Critical German climate site wobleibtdieererwaermung.de (WBDE) reports that the earth’s surface is cooling, and presents the latest chart from NCEP:
As of April 11, the measured global values continue to decline (black curve) as do the computed values for April 18. Source: www.karstenhaustein.com/climate.php.
The time-delayed post El Niño cooling is now showing up in the UAH and RSS satellite data.
Foremost the atmosphere over the ocean – the largest storage of energy on the planet – cooled significantly over the month of March.
Especially remarkable is the 0.29°K drop in temperature above the global oceans measured by the UAH, and is now only 0.09°K above the WMO 1981-2010 climate mean.
The plot shows the anomaly from the 1981- 2010 mean, UAH satellite temperature in the atmosphere 1500 meters over the sea surface. (TLT). The rose colored curve shows the 37-month running mean of the ARGO buoys which measure the water temperature 2.5 meters below the sea surface. Source: www.climate4you.com/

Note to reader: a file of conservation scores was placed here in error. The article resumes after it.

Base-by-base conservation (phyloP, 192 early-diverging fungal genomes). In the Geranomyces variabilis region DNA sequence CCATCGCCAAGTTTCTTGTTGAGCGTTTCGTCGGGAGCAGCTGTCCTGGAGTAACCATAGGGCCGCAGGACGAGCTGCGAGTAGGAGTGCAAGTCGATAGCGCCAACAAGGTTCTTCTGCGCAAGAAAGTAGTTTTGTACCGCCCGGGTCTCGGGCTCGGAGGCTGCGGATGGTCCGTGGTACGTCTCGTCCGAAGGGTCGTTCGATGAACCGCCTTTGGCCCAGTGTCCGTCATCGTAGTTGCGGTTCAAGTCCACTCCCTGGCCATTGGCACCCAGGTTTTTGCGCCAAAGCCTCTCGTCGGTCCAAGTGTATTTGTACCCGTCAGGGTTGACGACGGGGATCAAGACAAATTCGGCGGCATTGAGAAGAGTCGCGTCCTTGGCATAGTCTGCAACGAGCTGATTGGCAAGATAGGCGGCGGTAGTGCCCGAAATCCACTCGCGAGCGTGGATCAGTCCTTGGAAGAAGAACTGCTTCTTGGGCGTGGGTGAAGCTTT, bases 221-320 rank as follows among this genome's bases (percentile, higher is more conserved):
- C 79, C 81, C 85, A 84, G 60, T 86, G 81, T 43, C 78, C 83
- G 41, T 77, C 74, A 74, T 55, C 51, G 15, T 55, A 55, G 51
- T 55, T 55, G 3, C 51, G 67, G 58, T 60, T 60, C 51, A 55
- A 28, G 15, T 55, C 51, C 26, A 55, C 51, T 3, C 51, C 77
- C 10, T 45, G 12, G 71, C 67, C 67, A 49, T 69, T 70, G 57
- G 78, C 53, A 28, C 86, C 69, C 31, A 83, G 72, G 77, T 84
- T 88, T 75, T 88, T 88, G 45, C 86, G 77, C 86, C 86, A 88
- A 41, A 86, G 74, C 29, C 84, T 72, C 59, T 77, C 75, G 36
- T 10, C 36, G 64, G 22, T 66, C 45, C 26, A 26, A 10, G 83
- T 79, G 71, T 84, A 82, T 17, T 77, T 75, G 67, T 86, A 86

The RSS satellite data also showed a significant drop in global surface temperature above the seas falling from +0.38°K above the mean to 0.18°K above the mean — a drop of 0.20°K.
Although there have been some ups and downs over the past months, the overall global surface temperature trend remains steeply downward, dropping more than 0.6°K since early 2016.
Moreover, the surface temperature above the oceans is significant as the oceans cover more than 70 percent of the earth’s surface.
The overall negative linear trend will likely continue over much of 2017 as the delayed effects of the disappeared El Niño work their way into the satellite data.
So is the pause over? WBDE writes:
Despite the warming effect of the powerful 2015/16 El Niño, the unfalsified satellite date show that the year 2016 did not produce any new significant global heat record compared to the 1998 El Niño year. […]
The claimed global warming by the IPCC climate models has been missing for almost 20 years! And that with continuously rising atmospheric CO2 concentrations!”
The question remains: what happens in the years and decade that follow? A new slightly higher plateau, or stuck at the current old plateau?